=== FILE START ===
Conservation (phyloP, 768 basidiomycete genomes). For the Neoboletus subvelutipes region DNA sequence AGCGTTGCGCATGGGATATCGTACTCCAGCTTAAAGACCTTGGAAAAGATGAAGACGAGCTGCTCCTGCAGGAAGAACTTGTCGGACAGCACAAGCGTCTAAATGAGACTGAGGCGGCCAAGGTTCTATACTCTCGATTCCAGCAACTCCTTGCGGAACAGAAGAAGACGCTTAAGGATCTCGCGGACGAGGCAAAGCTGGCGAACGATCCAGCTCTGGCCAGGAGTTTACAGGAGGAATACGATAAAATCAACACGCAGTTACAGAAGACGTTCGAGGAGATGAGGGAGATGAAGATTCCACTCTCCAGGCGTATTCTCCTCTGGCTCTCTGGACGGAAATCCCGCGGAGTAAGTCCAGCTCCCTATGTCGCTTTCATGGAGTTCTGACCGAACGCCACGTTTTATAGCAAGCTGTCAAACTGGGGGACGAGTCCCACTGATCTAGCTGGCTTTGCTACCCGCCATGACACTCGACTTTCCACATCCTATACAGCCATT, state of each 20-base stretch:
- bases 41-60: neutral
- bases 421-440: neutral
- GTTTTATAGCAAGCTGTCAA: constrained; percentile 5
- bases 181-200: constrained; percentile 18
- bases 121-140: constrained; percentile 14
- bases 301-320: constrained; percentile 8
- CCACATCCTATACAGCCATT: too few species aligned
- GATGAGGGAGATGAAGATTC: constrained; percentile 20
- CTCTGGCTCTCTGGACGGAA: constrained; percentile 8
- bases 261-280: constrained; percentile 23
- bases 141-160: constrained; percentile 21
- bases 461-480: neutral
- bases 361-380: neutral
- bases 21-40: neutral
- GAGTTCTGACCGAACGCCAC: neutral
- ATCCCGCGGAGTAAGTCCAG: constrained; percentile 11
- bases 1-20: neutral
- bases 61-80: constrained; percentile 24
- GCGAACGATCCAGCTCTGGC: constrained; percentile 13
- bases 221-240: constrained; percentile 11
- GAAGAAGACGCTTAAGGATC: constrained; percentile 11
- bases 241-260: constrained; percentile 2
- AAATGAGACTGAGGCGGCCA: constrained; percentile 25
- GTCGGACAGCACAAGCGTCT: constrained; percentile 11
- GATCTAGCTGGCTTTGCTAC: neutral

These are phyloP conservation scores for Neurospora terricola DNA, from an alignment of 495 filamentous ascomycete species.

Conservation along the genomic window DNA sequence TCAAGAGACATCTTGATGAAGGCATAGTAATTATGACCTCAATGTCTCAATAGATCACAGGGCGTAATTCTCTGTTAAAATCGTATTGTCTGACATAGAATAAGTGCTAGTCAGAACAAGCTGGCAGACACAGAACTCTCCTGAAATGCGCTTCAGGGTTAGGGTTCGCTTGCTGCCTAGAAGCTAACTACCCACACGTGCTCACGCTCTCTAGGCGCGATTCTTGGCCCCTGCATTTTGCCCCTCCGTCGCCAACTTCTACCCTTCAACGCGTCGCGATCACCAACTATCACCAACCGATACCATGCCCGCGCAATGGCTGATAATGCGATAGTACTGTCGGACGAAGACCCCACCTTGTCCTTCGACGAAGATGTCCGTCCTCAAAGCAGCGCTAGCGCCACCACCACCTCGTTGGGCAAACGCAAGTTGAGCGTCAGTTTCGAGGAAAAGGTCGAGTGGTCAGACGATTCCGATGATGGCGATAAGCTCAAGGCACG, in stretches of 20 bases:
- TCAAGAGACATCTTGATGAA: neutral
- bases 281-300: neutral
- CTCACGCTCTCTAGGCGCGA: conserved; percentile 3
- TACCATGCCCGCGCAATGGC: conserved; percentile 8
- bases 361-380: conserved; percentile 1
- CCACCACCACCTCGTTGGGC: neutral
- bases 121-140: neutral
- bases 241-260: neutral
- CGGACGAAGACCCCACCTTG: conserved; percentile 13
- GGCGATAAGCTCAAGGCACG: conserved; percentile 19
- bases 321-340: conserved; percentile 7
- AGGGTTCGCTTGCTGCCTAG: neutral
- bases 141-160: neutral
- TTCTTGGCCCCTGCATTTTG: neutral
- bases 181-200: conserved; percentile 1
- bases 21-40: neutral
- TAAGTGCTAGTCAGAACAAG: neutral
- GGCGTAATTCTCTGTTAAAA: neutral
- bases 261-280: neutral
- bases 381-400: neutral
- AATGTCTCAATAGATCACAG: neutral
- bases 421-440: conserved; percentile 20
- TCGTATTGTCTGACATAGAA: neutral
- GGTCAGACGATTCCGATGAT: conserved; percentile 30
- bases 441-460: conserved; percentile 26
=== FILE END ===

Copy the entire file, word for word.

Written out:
Conservation (phyloP, 768 basidiomycete genomes). For the Neoboletus subvelutipes region DNA sequence AGCGTTGCGCATGGGATATCGTACTCCAGCTTAAAGACCTTGGAAAAGATGAAGACGAGCTGCTCCTGCAGGAAGAACTTGTCGGACAGCACAAGCGTCTAAATGAGACTGAGGCGGCCAAGGTTCTATACTCTCGATTCCAGCAACTCCTTGCGGAACAGAAGAAGACGCTTAAGGATCTCGCGGACGAGGCAAAGCTGGCGAACGATCCAGCTCTGGCCAGGAGTTTACAGGAGGAATACGATAAAATCAACACGCAGTTACAGAAGACGTTCGAGGAGATGAGGGAGATGAAGATTCCACTCTCCAGGCGTATTCTCCTCTGGCTCTCTGGACGGAAATCCCGCGGAGTAAGTCCAGCTCCCTATGTCGCTTTCATGGAGTTCTGACCGAACGCCACGTTTTATAGCAAGCTGTCAAACTGGGGGACGAGTCCCACTGATCTAGCTGGCTTTGCTACCCGCCATGACACTCGACTTTCCACATCCTATACAGCCATT, state of each 20-base stretch:
- bases 41-60: neutral
- bases 421-440: neutral
- GTTTTATAGCAAGCTGTCAA: constrained; percentile 5
- bases 181-200: constrained; percentile 18
- bases 121-140: constrained; percentile 14
- bases 301-320: constrained; percentile 8
- CCACATCCTATACAGCCATT: too few species aligned
- GATGAGGGAGATGAAGATTC: constrained; percentile 20
- CTCTGGCTCTCTGGACGGAA: constrained; percentile 8
- bases 261-280: constrained; percentile 23
- bases 141-160: constrained; percentile 21
- bases 461-480: neutral
- bases 361-380: neutral
- bases 21-40: neutral
- GAGTTCTGACCGAACGCCAC: neutral
- ATCCCGCGGAGTAAGTCCAG: constrained; percentile 11
- bases 1-20: neutral
- bases 61-80: constrained; percentile 24
- GCGAACGATCCAGCTCTGGC: constrained; percentile 13
- bases 221-240: constrained; percentile 11
- GAAGAAGACGCTTAAGGATC: constrained; percentile 11
- bases 241-260: constrained; percentile 2
- AAATGAGACTGAGGCGGCCA: constrained; percentile 25
- GTCGGACAGCACAAGCGTCT: constrained; percentile 11
- GATCTAGCTGGCTTTGCTAC: neutral

These are phyloP conservation scores for Neurospora terricola DNA, from an alignment of 495 filamentous ascomycete species.

Conservation along the genomic window DNA sequence TCAAGAGACATCTTGATGAAGGCATAGTAATTATGACCTCAATGTCTCAATAGATCACAGGGCGTAATTCTCTGTTAAAATCGTATTGTCTGACATAGAATAAGTGCTAGTCAGAACAAGCTGGCAGACACAGAACTCTCCTGAAATGCGCTTCAGGGTTAGGGTTCGCTTGCTGCCTAGAAGCTAACTACCCACACGTGCTCACGCTCTCTAGGCGCGATTCTTGGCCCCTGCATTTTGCCCCTCCGTCGCCAACTTCTACCCTTCAACGCGTCGCGATCACCAACTATCACCAACCGATACCATGCCCGCGCAATGGCTGATAATGCGATAGTACTGTCGGACGAAGACCCCACCTTGTCCTTCGACGAAGATGTCCGTCCTCAAAGCAGCGCTAGCGCCACCACCACCTCGTTGGGCAAACGCAAGTTGAGCGTCAGTTTCGAGGAAAAGGTCGAGTGGTCAGACGATTCCGATGATGGCGATAAGCTCAAGGCACG, in stretches of 20 bases:
- TCAAGAGACATCTTGATGAA: neutral
- bases 281-300: neutral
- CTCACGCTCTCTAGGCGCGA: conserved; percentile 3
- TACCATGCCCGCGCAATGGC: conserved; percentile 8
- bases 361-380: conserved; percentile 1
- CCACCACCACCTCGTTGGGC: neutral
- bases 121-140: neutral
- bases 241-260: neutral
- CGGACGAAGACCCCACCTTG: conserved; percentile 13
- GGCGATAAGCTCAAGGCACG: conserved; percentile 19
- bases 321-340: conserved; percentile 7
- AGGGTTCGCTTGCTGCCTAG: neutral
- bases 141-160: neutral
- TTCTTGGCCCCTGCATTTTG: neutral
- bases 181-200: conserved; percentile 1
- bases 21-40: neutral
- TAAGTGCTAGTCAGAACAAG: neutral
- GGCGTAATTCTCTGTTAAAA: neutral
- bases 261-280: neutral
- bases 381-400: neutral
- AATGTCTCAATAGATCACAG: neutral
- bases 421-440: conserved; percentile 20
- TCGTATTGTCTGACATAGAA: neutral
- GGTCAGACGATTCCGATGAT: conserved; percentile 30
- bases 441-460: conserved; percentile 26